Douz, Tunisia

We arrived at the small town of Douz in the early morning. Despite most people being asleep, we did manage to check into the Hotel 20 Mars. The hotel was incredibly cheap (about £3 per person per night) but it was a nice place, the owner was a likeable, eccentric character, and any bed seems comfortable after arriving in your fourth Tunisian town in less than thirty-five hours.

photo: A brown statue of a man sat on a camel wielding a sword, found in the centre of a roundabout in the town of Douz.
A statue found in the centre of town.

Looking for an agency that arranges tours into the desert, we wrongly took a taxi into the desert, where there were eager camel handlers, but no official agency. Having no idea how to hail a taxi when you're in the middle of nowhere, we started to walk back to town. Luckily a member of the national guard spotted us and rushed over to inform us we were wandering down a road that led only to more desert. He called a taxi to come and get us, and we soon found that the official tour agencies had been in town all along, not far from our hotel.

Once we'd booked a tour, we were surprised at how many Europeans were in Douz. When everyone was ready, the guides drove us into the desert in all-terrain vehicles, to where the camels were waiting. Riding a camel in the desert is great fun, but dismounting can be quite a risky business. The camel has to drop its front knees into the sand to let you off, and if you're not holding on tight you can tumble down into the sand yourself. And however you get off the camel, you suddenly realise how badly your thighs ache. But our journey into the desert only lasted two hours, and it's well worth the aching to travel by camel. Much longer camel treks are available for the hardy traveller with more time.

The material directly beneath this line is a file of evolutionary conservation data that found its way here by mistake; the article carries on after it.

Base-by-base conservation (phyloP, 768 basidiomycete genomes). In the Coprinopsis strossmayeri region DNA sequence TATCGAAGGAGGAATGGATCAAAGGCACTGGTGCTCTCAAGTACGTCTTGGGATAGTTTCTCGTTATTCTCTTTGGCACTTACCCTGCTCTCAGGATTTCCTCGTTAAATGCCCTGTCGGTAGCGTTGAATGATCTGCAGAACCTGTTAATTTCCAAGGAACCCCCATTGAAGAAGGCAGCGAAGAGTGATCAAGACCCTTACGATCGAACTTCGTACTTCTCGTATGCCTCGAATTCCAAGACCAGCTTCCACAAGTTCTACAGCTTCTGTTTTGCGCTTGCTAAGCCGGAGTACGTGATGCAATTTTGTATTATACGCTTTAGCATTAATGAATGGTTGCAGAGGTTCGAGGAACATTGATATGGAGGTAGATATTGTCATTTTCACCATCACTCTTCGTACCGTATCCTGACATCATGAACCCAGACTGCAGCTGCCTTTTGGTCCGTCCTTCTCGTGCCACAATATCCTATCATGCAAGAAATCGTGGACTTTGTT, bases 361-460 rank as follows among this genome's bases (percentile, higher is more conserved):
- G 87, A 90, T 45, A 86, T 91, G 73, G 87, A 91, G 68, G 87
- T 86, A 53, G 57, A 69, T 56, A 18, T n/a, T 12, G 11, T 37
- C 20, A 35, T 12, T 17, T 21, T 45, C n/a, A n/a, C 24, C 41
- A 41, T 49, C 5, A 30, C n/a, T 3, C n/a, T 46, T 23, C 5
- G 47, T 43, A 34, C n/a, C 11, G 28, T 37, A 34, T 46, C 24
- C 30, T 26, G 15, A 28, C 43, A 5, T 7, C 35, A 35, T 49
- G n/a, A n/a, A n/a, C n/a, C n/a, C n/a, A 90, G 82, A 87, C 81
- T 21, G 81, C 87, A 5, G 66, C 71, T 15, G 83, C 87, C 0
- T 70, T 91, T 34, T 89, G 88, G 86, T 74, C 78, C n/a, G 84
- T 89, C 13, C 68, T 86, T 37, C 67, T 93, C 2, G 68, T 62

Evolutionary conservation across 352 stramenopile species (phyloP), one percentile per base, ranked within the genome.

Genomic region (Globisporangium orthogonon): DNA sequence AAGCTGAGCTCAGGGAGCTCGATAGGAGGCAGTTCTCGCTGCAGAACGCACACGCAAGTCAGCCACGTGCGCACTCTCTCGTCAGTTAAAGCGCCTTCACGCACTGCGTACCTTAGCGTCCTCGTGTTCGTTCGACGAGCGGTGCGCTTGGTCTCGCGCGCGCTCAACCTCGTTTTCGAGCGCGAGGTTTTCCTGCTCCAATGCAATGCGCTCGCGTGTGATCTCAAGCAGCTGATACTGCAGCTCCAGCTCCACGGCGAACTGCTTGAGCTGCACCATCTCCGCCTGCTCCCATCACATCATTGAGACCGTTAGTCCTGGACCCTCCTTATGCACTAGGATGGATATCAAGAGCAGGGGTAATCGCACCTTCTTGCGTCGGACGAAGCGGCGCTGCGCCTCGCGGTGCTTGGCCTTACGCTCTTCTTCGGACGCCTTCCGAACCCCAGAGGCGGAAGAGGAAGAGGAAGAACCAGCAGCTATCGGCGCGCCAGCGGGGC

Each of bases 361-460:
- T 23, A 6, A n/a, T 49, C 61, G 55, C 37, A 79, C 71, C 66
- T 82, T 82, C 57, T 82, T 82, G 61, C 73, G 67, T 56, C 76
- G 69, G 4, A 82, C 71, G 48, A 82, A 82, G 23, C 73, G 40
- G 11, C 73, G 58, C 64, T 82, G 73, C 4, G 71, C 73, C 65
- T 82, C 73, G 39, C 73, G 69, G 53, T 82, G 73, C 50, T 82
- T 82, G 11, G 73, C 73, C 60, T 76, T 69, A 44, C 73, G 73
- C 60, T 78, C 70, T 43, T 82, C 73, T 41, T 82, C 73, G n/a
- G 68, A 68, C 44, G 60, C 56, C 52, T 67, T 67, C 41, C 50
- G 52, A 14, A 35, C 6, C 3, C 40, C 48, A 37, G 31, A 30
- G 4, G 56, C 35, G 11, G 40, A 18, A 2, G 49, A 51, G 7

photo: Soft fabric tents in the sand.
Nomadic tents.

In the desert, there was music and dancing, flat bread was baked on embers in the sand, and after a meal was cooked over a small fire, everyone sat around on small rugs and ate couscous and an unidentified meat. My vegetarian friend was smart enough to spot that he'd been given the wrong bowl before he tucked in. After the meal, everyone lay about on rugs chatting and staring up at the night sky. The clear view from the desert was incredible. The Milky Way was visible, individual stars were sharply defined, and shooting stars could be seen every few minutes. Once the day was done, most people slept out under the stars, but I preferred to retire into the shelter of a nomadic tent.

Waking after dawn, we all had a breakfast with tea, and then it was a return journey back to Douz before the sun was strong. It was a very enjoyable trip into the desert.

Douz itself is a small but pleasant town, rich with palm trees that bear dates in big clusters. The town even had an internet café, despite being a long way from anywhere.